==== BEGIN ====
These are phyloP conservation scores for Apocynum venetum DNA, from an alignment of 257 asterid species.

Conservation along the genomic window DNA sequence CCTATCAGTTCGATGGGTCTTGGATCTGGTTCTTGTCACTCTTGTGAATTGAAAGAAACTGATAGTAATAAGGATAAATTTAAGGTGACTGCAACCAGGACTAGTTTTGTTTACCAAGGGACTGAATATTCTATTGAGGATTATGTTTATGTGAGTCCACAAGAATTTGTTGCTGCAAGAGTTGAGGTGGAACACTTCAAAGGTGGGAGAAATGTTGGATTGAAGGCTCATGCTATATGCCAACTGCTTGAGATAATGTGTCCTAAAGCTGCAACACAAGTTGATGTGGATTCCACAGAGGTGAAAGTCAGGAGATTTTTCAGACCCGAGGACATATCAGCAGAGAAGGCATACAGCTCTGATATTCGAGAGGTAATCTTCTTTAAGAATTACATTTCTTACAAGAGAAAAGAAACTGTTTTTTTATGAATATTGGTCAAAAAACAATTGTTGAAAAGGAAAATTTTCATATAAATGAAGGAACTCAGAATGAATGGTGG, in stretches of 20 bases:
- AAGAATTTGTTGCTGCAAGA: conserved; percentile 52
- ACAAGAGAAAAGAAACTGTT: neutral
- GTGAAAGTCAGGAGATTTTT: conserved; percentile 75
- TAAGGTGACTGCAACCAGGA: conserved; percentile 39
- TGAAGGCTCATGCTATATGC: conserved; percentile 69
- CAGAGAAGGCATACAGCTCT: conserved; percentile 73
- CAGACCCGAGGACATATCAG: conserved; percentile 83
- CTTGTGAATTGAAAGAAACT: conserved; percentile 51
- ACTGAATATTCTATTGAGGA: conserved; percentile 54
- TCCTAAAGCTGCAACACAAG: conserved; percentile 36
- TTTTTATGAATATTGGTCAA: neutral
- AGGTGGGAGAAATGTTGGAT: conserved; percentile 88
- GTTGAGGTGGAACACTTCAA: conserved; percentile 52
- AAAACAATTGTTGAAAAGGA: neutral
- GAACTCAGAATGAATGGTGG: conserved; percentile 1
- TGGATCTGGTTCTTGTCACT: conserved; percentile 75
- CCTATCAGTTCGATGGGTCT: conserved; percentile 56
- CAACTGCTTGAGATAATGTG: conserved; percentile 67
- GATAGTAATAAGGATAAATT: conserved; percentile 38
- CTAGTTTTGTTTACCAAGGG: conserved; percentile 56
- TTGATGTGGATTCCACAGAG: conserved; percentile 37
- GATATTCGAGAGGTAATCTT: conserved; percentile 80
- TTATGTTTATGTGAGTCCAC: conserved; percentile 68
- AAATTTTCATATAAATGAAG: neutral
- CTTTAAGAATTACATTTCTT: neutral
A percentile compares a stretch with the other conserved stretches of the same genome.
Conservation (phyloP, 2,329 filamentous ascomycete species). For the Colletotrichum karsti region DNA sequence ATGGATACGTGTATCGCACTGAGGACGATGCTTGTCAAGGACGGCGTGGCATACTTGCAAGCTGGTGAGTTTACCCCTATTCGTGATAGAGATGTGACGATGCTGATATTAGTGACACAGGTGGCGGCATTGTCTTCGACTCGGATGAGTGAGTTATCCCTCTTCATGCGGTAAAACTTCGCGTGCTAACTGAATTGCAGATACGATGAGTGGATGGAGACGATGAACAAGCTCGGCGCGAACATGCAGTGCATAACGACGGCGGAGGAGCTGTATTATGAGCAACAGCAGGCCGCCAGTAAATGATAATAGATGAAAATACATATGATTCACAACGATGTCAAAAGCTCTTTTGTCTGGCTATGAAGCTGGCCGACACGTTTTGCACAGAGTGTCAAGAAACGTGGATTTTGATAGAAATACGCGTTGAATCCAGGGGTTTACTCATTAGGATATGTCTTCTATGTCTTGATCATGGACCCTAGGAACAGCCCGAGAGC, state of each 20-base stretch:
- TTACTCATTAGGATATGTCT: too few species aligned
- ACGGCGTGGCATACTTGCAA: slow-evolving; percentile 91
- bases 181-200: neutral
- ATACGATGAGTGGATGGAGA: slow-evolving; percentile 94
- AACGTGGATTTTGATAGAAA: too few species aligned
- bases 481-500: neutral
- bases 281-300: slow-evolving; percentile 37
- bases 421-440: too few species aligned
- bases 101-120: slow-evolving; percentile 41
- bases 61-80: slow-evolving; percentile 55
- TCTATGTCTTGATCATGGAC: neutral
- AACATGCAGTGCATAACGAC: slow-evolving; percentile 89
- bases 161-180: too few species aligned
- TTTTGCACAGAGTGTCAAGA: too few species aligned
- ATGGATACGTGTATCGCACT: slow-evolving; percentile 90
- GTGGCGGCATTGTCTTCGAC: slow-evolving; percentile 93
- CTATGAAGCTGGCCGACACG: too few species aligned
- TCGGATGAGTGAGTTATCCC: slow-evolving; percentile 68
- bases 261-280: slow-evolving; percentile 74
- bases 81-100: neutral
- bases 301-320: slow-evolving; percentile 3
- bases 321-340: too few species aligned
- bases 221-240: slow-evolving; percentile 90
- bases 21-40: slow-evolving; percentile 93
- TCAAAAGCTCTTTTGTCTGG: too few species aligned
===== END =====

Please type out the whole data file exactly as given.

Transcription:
These are phyloP conservation scores for Apocynum venetum DNA, from an alignment of 257 asterid species.

Conservation along the genomic window DNA sequence CCTATCAGTTCGATGGGTCTTGGATCTGGTTCTTGTCACTCTTGTGAATTGAAAGAAACTGATAGTAATAAGGATAAATTTAAGGTGACTGCAACCAGGACTAGTTTTGTTTACCAAGGGACTGAATATTCTATTGAGGATTATGTTTATGTGAGTCCACAAGAATTTGTTGCTGCAAGAGTTGAGGTGGAACACTTCAAAGGTGGGAGAAATGTTGGATTGAAGGCTCATGCTATATGCCAACTGCTTGAGATAATGTGTCCTAAAGCTGCAACACAAGTTGATGTGGATTCCACAGAGGTGAAAGTCAGGAGATTTTTCAGACCCGAGGACATATCAGCAGAGAAGGCATACAGCTCTGATATTCGAGAGGTAATCTTCTTTAAGAATTACATTTCTTACAAGAGAAAAGAAACTGTTTTTTTATGAATATTGGTCAAAAAACAATTGTTGAAAAGGAAAATTTTCATATAAATGAAGGAACTCAGAATGAATGGTGG, in stretches of 20 bases:
- AAGAATTTGTTGCTGCAAGA: conserved; percentile 52
- ACAAGAGAAAAGAAACTGTT: neutral
- GTGAAAGTCAGGAGATTTTT: conserved; percentile 75
- TAAGGTGACTGCAACCAGGA: conserved; percentile 39
- TGAAGGCTCATGCTATATGC: conserved; percentile 69
- CAGAGAAGGCATACAGCTCT: conserved; percentile 73
- CAGACCCGAGGACATATCAG: conserved; percentile 83
- CTTGTGAATTGAAAGAAACT: conserved; percentile 51
- ACTGAATATTCTATTGAGGA: conserved; percentile 54
- TCCTAAAGCTGCAACACAAG: conserved; percentile 36
- TTTTTATGAATATTGGTCAA: neutral
- AGGTGGGAGAAATGTTGGAT: conserved; percentile 88
- GTTGAGGTGGAACACTTCAA: conserved; percentile 52
- AAAACAATTGTTGAAAAGGA: neutral
- GAACTCAGAATGAATGGTGG: conserved; percentile 1
- TGGATCTGGTTCTTGTCACT: conserved; percentile 75
- CCTATCAGTTCGATGGGTCT: conserved; percentile 56
- CAACTGCTTGAGATAATGTG: conserved; percentile 67
- GATAGTAATAAGGATAAATT: conserved; percentile 38
- CTAGTTTTGTTTACCAAGGG: conserved; percentile 56
- TTGATGTGGATTCCACAGAG: conserved; percentile 37
- GATATTCGAGAGGTAATCTT: conserved; percentile 80
- TTATGTTTATGTGAGTCCAC: conserved; percentile 68
- AAATTTTCATATAAATGAAG: neutral
- CTTTAAGAATTACATTTCTT: neutral
A percentile compares a stretch with the other conserved stretches of the same genome.
Conservation (phyloP, 2,329 filamentous ascomycete species). For the Colletotrichum karsti region DNA sequence ATGGATACGTGTATCGCACTGAGGACGATGCTTGTCAAGGACGGCGTGGCATACTTGCAAGCTGGTGAGTTTACCCCTATTCGTGATAGAGATGTGACGATGCTGATATTAGTGACACAGGTGGCGGCATTGTCTTCGACTCGGATGAGTGAGTTATCCCTCTTCATGCGGTAAAACTTCGCGTGCTAACTGAATTGCAGATACGATGAGTGGATGGAGACGATGAACAAGCTCGGCGCGAACATGCAGTGCATAACGACGGCGGAGGAGCTGTATTATGAGCAACAGCAGGCCGCCAGTAAATGATAATAGATGAAAATACATATGATTCACAACGATGTCAAAAGCTCTTTTGTCTGGCTATGAAGCTGGCCGACACGTTTTGCACAGAGTGTCAAGAAACGTGGATTTTGATAGAAATACGCGTTGAATCCAGGGGTTTACTCATTAGGATATGTCTTCTATGTCTTGATCATGGACCCTAGGAACAGCCCGAGAGC, state of each 20-base stretch:
- TTACTCATTAGGATATGTCT: too few species aligned
- ACGGCGTGGCATACTTGCAA: slow-evolving; percentile 91
- bases 181-200: neutral
- ATACGATGAGTGGATGGAGA: slow-evolving; percentile 94
- AACGTGGATTTTGATAGAAA: too few species aligned
- bases 481-500: neutral
- bases 281-300: slow-evolving; percentile 37
- bases 421-440: too few species aligned
- bases 101-120: slow-evolving; percentile 41
- bases 61-80: slow-evolving; percentile 55
- TCTATGTCTTGATCATGGAC: neutral
- AACATGCAGTGCATAACGAC: slow-evolving; percentile 89
- bases 161-180: too few species aligned
- TTTTGCACAGAGTGTCAAGA: too few species aligned
- ATGGATACGTGTATCGCACT: slow-evolving; percentile 90
- GTGGCGGCATTGTCTTCGAC: slow-evolving; percentile 93
- CTATGAAGCTGGCCGACACG: too few species aligned
- TCGGATGAGTGAGTTATCCC: slow-evolving; percentile 68
- bases 261-280: slow-evolving; percentile 74
- bases 81-100: neutral
- bases 301-320: slow-evolving; percentile 3
- bases 321-340: too few species aligned
- bases 221-240: slow-evolving; percentile 90
- bases 21-40: slow-evolving; percentile 93
- TCAAAAGCTCTTTTGTCTGG: too few species aligned